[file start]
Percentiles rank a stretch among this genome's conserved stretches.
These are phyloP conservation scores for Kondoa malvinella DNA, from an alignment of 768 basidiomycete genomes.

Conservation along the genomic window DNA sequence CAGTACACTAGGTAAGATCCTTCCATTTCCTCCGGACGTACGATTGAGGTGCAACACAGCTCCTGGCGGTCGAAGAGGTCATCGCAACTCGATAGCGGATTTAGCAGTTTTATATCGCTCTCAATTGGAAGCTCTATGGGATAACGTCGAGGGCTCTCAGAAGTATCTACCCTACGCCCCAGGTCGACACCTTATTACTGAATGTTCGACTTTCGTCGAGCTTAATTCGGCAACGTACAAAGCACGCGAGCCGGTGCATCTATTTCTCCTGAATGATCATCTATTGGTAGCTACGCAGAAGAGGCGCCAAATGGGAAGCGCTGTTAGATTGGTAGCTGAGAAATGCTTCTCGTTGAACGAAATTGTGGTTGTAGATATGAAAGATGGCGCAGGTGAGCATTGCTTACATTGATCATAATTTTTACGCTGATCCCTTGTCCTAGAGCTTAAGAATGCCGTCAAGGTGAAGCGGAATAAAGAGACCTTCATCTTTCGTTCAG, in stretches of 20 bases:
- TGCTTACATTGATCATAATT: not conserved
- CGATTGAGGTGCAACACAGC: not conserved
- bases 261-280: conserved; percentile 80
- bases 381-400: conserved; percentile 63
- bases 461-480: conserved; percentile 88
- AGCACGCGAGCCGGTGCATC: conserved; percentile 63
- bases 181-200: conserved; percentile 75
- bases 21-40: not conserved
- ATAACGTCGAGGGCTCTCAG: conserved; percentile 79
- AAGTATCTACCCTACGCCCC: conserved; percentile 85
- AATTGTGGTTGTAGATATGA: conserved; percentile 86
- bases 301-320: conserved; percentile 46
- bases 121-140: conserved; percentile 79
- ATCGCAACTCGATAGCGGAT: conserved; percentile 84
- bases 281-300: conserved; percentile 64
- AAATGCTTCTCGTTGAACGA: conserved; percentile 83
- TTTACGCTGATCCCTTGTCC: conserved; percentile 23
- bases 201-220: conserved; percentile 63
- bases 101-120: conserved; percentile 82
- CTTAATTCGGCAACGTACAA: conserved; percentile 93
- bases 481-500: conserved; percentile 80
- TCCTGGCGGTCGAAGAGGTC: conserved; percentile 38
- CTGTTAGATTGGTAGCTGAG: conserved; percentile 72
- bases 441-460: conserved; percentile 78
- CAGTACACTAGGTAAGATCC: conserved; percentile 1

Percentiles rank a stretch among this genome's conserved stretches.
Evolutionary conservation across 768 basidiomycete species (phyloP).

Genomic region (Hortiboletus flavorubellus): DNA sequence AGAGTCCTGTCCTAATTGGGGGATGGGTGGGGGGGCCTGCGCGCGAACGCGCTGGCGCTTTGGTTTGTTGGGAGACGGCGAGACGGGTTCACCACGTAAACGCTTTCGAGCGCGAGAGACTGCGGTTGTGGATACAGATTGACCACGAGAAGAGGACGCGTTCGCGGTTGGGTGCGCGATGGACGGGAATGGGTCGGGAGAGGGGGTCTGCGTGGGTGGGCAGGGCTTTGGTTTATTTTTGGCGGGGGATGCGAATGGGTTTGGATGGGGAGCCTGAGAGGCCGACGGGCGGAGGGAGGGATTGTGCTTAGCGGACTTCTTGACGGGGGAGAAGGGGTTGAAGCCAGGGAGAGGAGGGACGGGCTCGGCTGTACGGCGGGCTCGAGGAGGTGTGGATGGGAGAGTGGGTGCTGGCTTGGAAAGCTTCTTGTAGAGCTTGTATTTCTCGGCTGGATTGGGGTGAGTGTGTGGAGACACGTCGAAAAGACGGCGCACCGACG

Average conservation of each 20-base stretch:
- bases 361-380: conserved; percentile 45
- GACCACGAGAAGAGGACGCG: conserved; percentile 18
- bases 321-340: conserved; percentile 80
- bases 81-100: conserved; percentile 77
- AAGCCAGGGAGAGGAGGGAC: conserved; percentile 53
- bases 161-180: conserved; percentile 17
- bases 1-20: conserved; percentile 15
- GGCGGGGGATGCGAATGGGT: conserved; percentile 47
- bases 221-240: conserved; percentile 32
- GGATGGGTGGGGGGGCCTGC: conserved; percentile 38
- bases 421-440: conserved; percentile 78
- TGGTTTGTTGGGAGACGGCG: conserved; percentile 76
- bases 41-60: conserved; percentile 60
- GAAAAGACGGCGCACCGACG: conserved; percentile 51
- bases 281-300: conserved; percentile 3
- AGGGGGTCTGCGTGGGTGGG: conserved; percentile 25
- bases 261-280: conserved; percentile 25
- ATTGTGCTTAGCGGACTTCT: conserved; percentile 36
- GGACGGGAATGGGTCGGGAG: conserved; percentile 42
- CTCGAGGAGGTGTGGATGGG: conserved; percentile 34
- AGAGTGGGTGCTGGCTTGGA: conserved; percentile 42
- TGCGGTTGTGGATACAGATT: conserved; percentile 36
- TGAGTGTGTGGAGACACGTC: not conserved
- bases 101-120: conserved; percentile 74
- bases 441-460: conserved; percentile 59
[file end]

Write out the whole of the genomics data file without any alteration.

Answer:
Percentiles rank a stretch among this genome's conserved stretches.
These are phyloP conservation scores for Kondoa malvinella DNA, from an alignment of 768 basidiomycete genomes.

Conservation along the genomic window DNA sequence CAGTACACTAGGTAAGATCCTTCCATTTCCTCCGGACGTACGATTGAGGTGCAACACAGCTCCTGGCGGTCGAAGAGGTCATCGCAACTCGATAGCGGATTTAGCAGTTTTATATCGCTCTCAATTGGAAGCTCTATGGGATAACGTCGAGGGCTCTCAGAAGTATCTACCCTACGCCCCAGGTCGACACCTTATTACTGAATGTTCGACTTTCGTCGAGCTTAATTCGGCAACGTACAAAGCACGCGAGCCGGTGCATCTATTTCTCCTGAATGATCATCTATTGGTAGCTACGCAGAAGAGGCGCCAAATGGGAAGCGCTGTTAGATTGGTAGCTGAGAAATGCTTCTCGTTGAACGAAATTGTGGTTGTAGATATGAAAGATGGCGCAGGTGAGCATTGCTTACATTGATCATAATTTTTACGCTGATCCCTTGTCCTAGAGCTTAAGAATGCCGTCAAGGTGAAGCGGAATAAAGAGACCTTCATCTTTCGTTCAG, in stretches of 20 bases:
- TGCTTACATTGATCATAATT: not conserved
- CGATTGAGGTGCAACACAGC: not conserved
- bases 261-280: conserved; percentile 80
- bases 381-400: conserved; percentile 63
- bases 461-480: conserved; percentile 88
- AGCACGCGAGCCGGTGCATC: conserved; percentile 63
- bases 181-200: conserved; percentile 75
- bases 21-40: not conserved
- ATAACGTCGAGGGCTCTCAG: conserved; percentile 79
- AAGTATCTACCCTACGCCCC: conserved; percentile 85
- AATTGTGGTTGTAGATATGA: conserved; percentile 86
- bases 301-320: conserved; percentile 46
- bases 121-140: conserved; percentile 79
- ATCGCAACTCGATAGCGGAT: conserved; percentile 84
- bases 281-300: conserved; percentile 64
- AAATGCTTCTCGTTGAACGA: conserved; percentile 83
- TTTACGCTGATCCCTTGTCC: conserved; percentile 23
- bases 201-220: conserved; percentile 63
- bases 101-120: conserved; percentile 82
- CTTAATTCGGCAACGTACAA: conserved; percentile 93
- bases 481-500: conserved; percentile 80
- TCCTGGCGGTCGAAGAGGTC: conserved; percentile 38
- CTGTTAGATTGGTAGCTGAG: conserved; percentile 72
- bases 441-460: conserved; percentile 78
- CAGTACACTAGGTAAGATCC: conserved; percentile 1

Percentiles rank a stretch among this genome's conserved stretches.
Evolutionary conservation across 768 basidiomycete species (phyloP).

Genomic region (Hortiboletus flavorubellus): DNA sequence AGAGTCCTGTCCTAATTGGGGGATGGGTGGGGGGGCCTGCGCGCGAACGCGCTGGCGCTTTGGTTTGTTGGGAGACGGCGAGACGGGTTCACCACGTAAACGCTTTCGAGCGCGAGAGACTGCGGTTGTGGATACAGATTGACCACGAGAAGAGGACGCGTTCGCGGTTGGGTGCGCGATGGACGGGAATGGGTCGGGAGAGGGGGTCTGCGTGGGTGGGCAGGGCTTTGGTTTATTTTTGGCGGGGGATGCGAATGGGTTTGGATGGGGAGCCTGAGAGGCCGACGGGCGGAGGGAGGGATTGTGCTTAGCGGACTTCTTGACGGGGGAGAAGGGGTTGAAGCCAGGGAGAGGAGGGACGGGCTCGGCTGTACGGCGGGCTCGAGGAGGTGTGGATGGGAGAGTGGGTGCTGGCTTGGAAAGCTTCTTGTAGAGCTTGTATTTCTCGGCTGGATTGGGGTGAGTGTGTGGAGACACGTCGAAAAGACGGCGCACCGACG

Average conservation of each 20-base stretch:
- bases 361-380: conserved; percentile 45
- GACCACGAGAAGAGGACGCG: conserved; percentile 18
- bases 321-340: conserved; percentile 80
- bases 81-100: conserved; percentile 77
- AAGCCAGGGAGAGGAGGGAC: conserved; percentile 53
- bases 161-180: conserved; percentile 17
- bases 1-20: conserved; percentile 15
- GGCGGGGGATGCGAATGGGT: conserved; percentile 47
- bases 221-240: conserved; percentile 32
- GGATGGGTGGGGGGGCCTGC: conserved; percentile 38
- bases 421-440: conserved; percentile 78
- TGGTTTGTTGGGAGACGGCG: conserved; percentile 76
- bases 41-60: conserved; percentile 60
- GAAAAGACGGCGCACCGACG: conserved; percentile 51
- bases 281-300: conserved; percentile 3
- AGGGGGTCTGCGTGGGTGGG: conserved; percentile 25
- bases 261-280: conserved; percentile 25
- ATTGTGCTTAGCGGACTTCT: conserved; percentile 36
- GGACGGGAATGGGTCGGGAG: conserved; percentile 42
- CTCGAGGAGGTGTGGATGGG: conserved; percentile 34
- AGAGTGGGTGCTGGCTTGGA: conserved; percentile 42
- TGCGGTTGTGGATACAGATT: conserved; percentile 36
- TGAGTGTGTGGAGACACGTC: not conserved
- bases 101-120: conserved; percentile 74
- bases 441-460: conserved; percentile 59